In a bed of wounds,
My grandfather moves his eyes,
Leaving a gaze somewhere in the distance;
A spot on the ceiling?
A place in the past?
He is made out of deep wounds and
Sore muscles, and Contracted knees.
It snows on Baba Jaan; the fallen flaking skin.
I sweep the memories,
And the dead skin too.
But the smell remains.
It’s the scent of dying.
“Can I go now?”
My mother gets angry
if children hold their nose
Upset, if I refuse to take the urine basin out.
She cries too.
“We shouldn’t make Baba Jaan feel ashamed,” She says.
I am eight years old. I ask my father what brain atrophy is. He shows me. He squeezes a walnut in a silver nutcracker. Brown and black, the crushed shells fall on the steel counter. He takes a walnut piece and puts it in my mouth. He cracks another and eats his harvest. The crunchy pieces of walnut tingle the tip of my tongue, but I keep chewing in hope of finding the answer in the dry taste of my mouth.
I wait and follow my father’s movements. He has beautiful hands with long straight fingers. Blue blood runs in his swollen veins that lay beneath his fair skin. He holds half a walnut in his palm and lowers it to my face. The pieces are attached like Siamese twins. The one on the right is deformed, dried, shrunken and black. The other is a whole.
“This is your grandfather’s brain.” He says.
In my cheeks, I feel the rush of heat from horror and amusement. I fear he would notice the hair standing on its end on my bare arms. I chuckle to look brave, but he knows I’m bothered at the thought of a piece of brain in his hand. He abruptly adds, “this is just a walnut” and breaks off the dead end, throws the healthy side in the air and catches it with his mouth. As he chews, he winks at me and says, “Atrophy means koochik shodan.”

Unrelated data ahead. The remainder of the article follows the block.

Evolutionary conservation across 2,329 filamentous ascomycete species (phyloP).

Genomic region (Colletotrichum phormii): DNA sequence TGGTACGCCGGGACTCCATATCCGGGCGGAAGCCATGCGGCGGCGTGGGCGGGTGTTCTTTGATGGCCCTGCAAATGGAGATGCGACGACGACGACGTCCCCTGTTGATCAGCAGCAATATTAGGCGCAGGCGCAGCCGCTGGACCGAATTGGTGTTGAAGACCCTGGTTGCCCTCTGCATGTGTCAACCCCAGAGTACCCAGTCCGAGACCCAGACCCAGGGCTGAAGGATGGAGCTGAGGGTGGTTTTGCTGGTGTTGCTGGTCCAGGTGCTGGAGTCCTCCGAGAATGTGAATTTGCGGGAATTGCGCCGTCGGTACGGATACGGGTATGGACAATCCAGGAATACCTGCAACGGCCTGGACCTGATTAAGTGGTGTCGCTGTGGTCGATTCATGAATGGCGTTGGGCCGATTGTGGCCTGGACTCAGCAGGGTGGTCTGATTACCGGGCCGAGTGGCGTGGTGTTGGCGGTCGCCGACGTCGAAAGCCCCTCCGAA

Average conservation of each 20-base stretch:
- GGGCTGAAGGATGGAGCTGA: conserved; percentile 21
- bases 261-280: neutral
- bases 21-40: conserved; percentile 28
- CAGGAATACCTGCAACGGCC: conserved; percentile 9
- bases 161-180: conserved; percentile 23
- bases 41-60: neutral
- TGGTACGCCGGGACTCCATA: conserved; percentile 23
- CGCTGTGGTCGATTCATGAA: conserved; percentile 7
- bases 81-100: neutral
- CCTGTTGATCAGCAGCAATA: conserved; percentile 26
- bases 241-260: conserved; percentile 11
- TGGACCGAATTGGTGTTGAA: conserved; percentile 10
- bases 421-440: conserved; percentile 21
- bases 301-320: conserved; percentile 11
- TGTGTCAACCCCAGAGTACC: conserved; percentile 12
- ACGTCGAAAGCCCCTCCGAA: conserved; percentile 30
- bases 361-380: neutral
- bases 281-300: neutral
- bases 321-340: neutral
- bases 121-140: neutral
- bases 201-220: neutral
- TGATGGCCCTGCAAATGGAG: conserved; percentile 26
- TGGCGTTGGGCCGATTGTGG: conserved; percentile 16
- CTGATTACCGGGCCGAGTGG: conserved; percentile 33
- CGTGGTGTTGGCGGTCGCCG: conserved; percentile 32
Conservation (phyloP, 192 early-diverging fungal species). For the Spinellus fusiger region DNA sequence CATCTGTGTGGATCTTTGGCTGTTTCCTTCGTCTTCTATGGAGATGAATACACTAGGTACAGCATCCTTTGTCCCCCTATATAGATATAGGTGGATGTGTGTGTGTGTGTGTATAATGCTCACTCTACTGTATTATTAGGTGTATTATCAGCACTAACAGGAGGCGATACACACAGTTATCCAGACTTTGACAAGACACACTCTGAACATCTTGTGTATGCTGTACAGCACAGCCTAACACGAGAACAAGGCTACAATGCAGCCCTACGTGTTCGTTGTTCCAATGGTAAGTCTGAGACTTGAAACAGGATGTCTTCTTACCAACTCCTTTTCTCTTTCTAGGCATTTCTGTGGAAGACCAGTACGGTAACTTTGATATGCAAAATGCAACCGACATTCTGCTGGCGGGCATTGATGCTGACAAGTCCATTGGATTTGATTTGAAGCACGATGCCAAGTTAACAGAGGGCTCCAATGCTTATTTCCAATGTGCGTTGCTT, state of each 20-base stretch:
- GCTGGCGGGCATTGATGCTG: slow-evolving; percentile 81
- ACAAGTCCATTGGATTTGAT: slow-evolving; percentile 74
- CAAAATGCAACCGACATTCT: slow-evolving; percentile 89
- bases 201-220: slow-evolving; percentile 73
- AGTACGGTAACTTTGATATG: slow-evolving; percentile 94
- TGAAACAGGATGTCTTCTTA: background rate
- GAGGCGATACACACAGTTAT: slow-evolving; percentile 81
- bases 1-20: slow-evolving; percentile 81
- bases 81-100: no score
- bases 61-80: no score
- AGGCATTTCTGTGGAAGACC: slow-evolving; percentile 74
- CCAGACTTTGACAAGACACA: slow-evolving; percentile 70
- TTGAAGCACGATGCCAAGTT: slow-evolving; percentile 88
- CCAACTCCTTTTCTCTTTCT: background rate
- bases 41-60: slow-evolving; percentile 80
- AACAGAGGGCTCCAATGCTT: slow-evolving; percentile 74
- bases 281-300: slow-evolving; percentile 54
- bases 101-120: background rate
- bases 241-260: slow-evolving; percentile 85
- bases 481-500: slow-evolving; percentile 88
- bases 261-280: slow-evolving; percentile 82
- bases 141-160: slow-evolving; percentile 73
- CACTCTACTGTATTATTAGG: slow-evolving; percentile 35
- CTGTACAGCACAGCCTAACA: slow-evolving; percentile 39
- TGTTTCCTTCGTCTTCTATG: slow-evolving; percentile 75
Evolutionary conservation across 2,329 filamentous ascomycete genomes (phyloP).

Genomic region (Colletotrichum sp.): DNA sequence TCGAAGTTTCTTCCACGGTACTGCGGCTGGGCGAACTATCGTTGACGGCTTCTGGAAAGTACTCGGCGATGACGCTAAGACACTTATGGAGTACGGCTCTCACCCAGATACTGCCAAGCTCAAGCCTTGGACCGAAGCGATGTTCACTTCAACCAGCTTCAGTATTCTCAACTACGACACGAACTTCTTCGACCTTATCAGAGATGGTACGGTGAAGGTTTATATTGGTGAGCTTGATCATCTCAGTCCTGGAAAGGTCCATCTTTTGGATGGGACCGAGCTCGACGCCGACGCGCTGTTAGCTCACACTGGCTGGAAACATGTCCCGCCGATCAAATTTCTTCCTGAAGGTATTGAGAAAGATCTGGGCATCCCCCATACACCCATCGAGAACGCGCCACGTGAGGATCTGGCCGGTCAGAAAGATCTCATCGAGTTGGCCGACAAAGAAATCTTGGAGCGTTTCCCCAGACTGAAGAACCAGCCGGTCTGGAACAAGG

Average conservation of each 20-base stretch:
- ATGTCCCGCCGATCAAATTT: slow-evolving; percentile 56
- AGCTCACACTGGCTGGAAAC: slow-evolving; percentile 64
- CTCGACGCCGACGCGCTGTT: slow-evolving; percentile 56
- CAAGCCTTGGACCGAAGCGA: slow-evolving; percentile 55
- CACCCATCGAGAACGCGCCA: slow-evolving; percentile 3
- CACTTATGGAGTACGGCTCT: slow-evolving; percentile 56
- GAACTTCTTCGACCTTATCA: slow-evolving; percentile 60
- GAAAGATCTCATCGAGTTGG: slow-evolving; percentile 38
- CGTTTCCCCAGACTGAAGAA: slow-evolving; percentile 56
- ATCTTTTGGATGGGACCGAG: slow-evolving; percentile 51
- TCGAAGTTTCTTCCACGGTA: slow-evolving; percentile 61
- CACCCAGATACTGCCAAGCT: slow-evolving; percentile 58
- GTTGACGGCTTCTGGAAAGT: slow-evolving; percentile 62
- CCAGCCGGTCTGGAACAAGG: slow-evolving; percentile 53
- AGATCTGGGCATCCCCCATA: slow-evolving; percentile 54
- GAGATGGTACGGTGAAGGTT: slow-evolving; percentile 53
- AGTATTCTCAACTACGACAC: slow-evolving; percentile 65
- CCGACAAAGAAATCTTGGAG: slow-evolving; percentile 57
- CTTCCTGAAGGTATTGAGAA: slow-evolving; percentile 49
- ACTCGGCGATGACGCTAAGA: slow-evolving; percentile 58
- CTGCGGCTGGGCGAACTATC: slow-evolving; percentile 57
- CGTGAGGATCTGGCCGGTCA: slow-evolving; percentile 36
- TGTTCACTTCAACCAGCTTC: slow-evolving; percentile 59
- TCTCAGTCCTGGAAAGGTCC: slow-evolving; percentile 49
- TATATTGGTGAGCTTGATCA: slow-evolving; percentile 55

I learn my first medical term.
One side of Baba Jaan’s brain is shrinking. When my father finishes explaining the science of this incurable disease, he says it’s Karma. He says grandfather deserves it. I wonder how an atheist could believe in Karma.
Iranians take pride in their sense of community and coming together especially in times of needs. Visiting the sick, for example is a moral duty not only promoted culturally but also demanded by the religion. But, not many have the courage to come visit my grandfather. It’s a rare disease and some can’t bear the image of a live body that does not move. Others are afraid he is contagious. My uncle says it’s hard for some people. My grandmother thinks people have forgotten him.
It upsets my mother, so she makes sure those who know him hear about his state. She always talks about her father. At a family wedding, she moves around the room to greet everyone. When guests ask how he is, she gives them all the details. She asks if they’ve ever tried wiping a baby’s mouth. She asks if they’ve ever seen how the baby thinks the napkin is food and tries to eat it. Then, she falls silent and stares at the flowers on the rug. The cowards know that’s what feeding Baba Jaan is like.
My grandfather is “aging backwards from adulthood to childhood,” my mother puts in comprehensible words. I wonder if he’ll shrink enough to fit back in his mother’s womb. Relatives and friends wonder why we don’t put Baba Jaan in a nursing home. Many ask whether he will have better care there. The answer is no, plus in Iran, you don’t do that your parents. In Iran, you bear children to take care of you in your old age. In Iran, you take care of your parents to repay them for bearing you.
My mother recites from the Quran, chapter seventeen, verse twenty-three: “Do goodness to your parents. If either or both of them reach old age with you, say not to them so much as ‘ugh’ nor chide them.” My mother knows her place.
As my grandfather’s brain shrinks, my mother’s happiness and beauty fade. She loses weight and hair. She breaks out in spots and pimples. Dark circles appear around her eyes. She can’t sleep at night. “It’s stress.” Doctors prescribe sleeping pills. People say with the care she’s providing for her father, she will have a grand reward in the life after death. In Iran, everyone talks about the afterlife. I wonder why can’t she get her prize now.
No one can stop this shrinking of her happiness and her father’s brain. The last words grandfather says before losing his ability to speak is, “ba khoda ghahram.” He declares his heresy slowly, but deliberately. My grandmother wails and begs him to repent. She prays for Allah’s forgiveness. My mother doesn’t say much. Her tears roll down her cheeks and drip into her mouth as she bites her lips when Baba Jaan says it again, “I don’t believe in God anymore.”